Hume and Kierkegaard are responding to philosophical mindset which held belief in the existence of God as something that can be rationally proven. In Hume’s Dialogues Concerning Natural Religion and Kierkegaard’s Philosophical Fragments, both philosophers take issue with the a posteriori and a priori proof that have been used by philosophers to prove God’s existence. While their critiques of these arguments have much in common, the conclusions they draw from their analysis could not be more different—Hume ultimately denies God’s existence while Kierkegaard upholds it. While a full investigation into Hume’s argument against God’s existence and Kierkegaard’s argument for the necessity of the leap of faith, we can see how their critiques of these rational
And, if one believes that god is omnipotent, then this question is irrelevant because this question is a contradiction. Because, if gods omnipotent then there is no stone too heavy for him to lift. Thus, depending upon what one believes about god, the answer to this paradox is different. All in all, the paradox of the stone is an interesting though experiment in debating gods omnipotence. The roots to Aquinas were key in the creation of this argument.
Euthyphro, the argument, gives two alternatives to the divine command theory that either morally good acts are willed by God because they are morally good, or morally good acts are morally good because they are willed by God. Further he explained that neither alternative is true and therefore the Divine command theory is false. So is Plato suggesting that there is no such thing as a definition of holiness, that there is no one feature that all holy deeds have in
We may understand Gould to mean that one can have both a scientific and religious perspective on the world, but more importantly, his account pinpoints how nature does not, because it cannot, provide evidence that would somehow be available through the moral lens of the human. We cannot apply such tools toward mechanisms that require a different mode of operation.
Jason Iloulian Professor Farley Second Paper Nov 10th – 2015 Do Socrates and Voltaire have the same view of the relation between reason and religion? For the most part, one can sufficiently argue that both Socrates and Voltaire have the same view of the relation between reason and religion. Such a view is best summarized as the notion that religion is within the bounds of reason. As such, each philosopher believes that religion—including its creeds and tenets—are subject to reason and to inquisitions that are based on reason. Moreover, these philosophers also subscribe to the notion that religion should not influence various areas of religion, such as government, unless it can do so in a way that is reasonable.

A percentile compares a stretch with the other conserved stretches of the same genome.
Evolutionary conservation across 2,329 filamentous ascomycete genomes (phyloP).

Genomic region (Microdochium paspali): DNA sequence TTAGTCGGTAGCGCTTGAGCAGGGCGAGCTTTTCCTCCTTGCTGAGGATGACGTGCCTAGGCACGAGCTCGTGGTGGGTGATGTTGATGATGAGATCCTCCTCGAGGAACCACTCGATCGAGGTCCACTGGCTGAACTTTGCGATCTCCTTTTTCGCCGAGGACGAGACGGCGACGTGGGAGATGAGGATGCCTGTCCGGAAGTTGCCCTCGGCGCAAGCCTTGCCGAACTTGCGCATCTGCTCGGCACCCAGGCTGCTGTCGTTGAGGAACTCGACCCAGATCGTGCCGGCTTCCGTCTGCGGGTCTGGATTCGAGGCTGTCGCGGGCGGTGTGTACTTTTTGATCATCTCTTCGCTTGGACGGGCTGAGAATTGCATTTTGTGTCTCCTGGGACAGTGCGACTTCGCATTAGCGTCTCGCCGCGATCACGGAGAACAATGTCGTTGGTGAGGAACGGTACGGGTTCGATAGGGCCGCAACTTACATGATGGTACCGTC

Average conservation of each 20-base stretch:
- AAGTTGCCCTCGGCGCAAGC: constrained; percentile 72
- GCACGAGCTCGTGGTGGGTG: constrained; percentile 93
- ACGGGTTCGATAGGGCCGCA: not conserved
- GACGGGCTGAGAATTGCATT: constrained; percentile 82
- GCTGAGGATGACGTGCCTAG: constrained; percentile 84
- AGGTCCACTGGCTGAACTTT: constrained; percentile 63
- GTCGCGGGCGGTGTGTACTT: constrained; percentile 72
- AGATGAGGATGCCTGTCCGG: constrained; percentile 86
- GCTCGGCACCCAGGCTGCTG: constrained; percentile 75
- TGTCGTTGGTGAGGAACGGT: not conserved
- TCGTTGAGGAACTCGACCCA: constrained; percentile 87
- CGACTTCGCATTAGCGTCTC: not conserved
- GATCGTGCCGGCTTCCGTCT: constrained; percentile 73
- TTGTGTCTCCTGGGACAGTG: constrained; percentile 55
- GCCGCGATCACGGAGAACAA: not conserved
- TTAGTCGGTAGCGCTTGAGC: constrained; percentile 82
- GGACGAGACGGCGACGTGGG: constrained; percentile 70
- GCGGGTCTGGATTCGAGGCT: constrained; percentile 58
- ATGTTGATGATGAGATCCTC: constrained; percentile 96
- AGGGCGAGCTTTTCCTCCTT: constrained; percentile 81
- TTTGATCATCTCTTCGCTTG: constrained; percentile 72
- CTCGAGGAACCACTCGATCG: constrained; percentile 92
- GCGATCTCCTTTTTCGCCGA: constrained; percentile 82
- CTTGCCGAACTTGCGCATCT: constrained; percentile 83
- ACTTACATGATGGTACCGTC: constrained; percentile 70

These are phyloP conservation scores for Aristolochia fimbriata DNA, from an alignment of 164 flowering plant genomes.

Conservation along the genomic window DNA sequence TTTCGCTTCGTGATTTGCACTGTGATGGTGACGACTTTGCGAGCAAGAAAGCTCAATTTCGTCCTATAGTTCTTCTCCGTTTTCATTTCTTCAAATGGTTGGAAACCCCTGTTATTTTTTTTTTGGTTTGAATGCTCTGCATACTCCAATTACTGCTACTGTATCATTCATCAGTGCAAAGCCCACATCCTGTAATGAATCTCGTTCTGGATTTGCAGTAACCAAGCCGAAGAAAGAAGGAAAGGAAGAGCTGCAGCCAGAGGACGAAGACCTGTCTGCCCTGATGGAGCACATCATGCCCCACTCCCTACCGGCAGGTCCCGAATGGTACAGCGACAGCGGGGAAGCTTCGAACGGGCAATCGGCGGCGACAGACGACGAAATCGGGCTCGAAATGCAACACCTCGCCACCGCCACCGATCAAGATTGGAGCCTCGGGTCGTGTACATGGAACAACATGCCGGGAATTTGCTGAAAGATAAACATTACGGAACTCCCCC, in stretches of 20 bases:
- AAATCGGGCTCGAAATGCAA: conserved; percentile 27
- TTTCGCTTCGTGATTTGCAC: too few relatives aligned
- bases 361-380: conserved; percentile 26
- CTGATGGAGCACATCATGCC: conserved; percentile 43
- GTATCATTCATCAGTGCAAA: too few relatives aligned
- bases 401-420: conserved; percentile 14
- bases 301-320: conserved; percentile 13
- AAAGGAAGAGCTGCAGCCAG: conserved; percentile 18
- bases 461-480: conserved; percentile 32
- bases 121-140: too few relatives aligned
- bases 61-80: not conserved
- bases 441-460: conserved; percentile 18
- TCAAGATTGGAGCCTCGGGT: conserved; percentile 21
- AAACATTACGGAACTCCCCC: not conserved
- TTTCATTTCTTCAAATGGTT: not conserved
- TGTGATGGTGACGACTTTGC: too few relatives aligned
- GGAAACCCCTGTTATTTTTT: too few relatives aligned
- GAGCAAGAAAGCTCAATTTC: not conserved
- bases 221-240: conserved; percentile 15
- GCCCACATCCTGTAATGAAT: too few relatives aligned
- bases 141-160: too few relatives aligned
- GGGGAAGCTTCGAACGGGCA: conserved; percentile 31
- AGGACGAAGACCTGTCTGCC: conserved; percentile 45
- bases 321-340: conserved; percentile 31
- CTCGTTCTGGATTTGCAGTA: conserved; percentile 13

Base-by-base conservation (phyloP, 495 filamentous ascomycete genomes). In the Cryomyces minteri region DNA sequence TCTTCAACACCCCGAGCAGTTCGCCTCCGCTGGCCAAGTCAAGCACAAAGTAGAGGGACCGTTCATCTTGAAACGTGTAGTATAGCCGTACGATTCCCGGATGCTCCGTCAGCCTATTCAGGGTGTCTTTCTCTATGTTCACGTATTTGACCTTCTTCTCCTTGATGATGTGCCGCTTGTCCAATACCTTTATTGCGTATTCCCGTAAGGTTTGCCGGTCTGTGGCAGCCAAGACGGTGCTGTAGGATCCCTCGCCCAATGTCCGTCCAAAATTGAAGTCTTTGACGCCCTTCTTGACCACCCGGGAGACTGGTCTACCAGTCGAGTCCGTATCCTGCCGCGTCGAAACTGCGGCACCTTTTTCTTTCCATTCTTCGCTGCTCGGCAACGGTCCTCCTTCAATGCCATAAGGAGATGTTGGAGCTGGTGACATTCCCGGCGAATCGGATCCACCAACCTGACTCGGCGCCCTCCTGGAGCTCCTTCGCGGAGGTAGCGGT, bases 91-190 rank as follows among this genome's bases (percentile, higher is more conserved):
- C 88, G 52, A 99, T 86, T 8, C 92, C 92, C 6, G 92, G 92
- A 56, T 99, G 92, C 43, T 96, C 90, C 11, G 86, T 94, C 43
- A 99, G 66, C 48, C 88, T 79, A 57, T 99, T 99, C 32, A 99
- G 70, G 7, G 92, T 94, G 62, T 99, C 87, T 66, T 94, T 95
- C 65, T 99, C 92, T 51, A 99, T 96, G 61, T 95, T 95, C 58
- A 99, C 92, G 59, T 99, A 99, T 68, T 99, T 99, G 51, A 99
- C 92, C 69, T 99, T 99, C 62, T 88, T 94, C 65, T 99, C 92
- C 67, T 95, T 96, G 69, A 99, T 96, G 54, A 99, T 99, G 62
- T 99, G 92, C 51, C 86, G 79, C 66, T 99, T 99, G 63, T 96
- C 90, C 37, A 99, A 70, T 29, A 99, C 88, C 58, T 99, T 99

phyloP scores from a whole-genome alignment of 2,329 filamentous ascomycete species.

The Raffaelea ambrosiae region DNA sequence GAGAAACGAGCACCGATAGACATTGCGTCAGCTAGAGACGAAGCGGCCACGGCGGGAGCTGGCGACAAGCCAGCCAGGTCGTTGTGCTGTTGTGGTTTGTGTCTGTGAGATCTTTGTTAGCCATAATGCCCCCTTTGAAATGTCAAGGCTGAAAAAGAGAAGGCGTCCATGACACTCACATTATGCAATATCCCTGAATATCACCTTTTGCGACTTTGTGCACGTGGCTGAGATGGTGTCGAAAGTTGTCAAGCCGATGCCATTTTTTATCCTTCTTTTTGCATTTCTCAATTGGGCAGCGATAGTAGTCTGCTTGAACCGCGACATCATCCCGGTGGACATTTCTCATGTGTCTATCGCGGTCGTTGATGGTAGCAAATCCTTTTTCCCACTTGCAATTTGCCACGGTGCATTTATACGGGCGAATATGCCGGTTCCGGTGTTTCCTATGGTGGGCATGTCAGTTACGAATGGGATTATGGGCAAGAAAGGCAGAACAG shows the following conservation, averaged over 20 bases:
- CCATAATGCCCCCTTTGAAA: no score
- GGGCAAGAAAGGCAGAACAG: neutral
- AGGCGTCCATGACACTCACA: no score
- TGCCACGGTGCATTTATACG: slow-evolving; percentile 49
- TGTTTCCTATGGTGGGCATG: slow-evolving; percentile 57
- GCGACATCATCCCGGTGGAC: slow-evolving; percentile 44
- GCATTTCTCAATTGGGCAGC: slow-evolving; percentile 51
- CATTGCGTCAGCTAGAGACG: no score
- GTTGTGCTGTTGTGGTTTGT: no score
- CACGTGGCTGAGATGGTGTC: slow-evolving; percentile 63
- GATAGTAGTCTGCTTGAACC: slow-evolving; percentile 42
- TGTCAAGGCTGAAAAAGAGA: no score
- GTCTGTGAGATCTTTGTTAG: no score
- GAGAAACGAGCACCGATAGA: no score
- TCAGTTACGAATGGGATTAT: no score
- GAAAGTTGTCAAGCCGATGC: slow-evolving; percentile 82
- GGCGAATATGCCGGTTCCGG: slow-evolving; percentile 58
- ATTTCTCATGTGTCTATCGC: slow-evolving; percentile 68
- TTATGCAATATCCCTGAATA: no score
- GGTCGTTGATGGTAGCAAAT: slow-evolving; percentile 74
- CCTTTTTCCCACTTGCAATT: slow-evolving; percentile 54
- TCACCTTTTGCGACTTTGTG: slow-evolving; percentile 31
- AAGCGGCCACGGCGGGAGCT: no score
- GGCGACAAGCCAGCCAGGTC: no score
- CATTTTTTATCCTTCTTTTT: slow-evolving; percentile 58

Descartes most famous phrase “I think, therefore I am” shows that we cannot be deceived of our own existence as we cannot think if we exist if we do not in fact exist. Descartes’ second part of the hypothesis for the Evil Demon argument refutes the idea of there being such a being with the assumption of a God. With the assumption of a God who is merciful and kind the chance of an evil being deceiving and tricking us would be highly unlikely to happen. Therefore, we can be very sure that we are not being deceived by an evil demon, only for those who believe in God. Other people who do not would rather not believe in the existence of God than believe the uncertainty of everything else (Descartes first mediation, page 202).
Craig also states that life without God lacks purpose, “If there is no God, then our life is not fundamentally different from that of a dog”. However, I must say, even dogs have a purpose because some are trained as service animals. For example, the blind have seeing-eye dogs, some are used in healing therapy trained as healing pets, and others are trained to protect their masters. However, God’s highest creation is mankind and we were made in the image of God and created to worship and glorify Him. In the evolutionary process there is no purpose or significance for life and everything that we have done will be meaningless.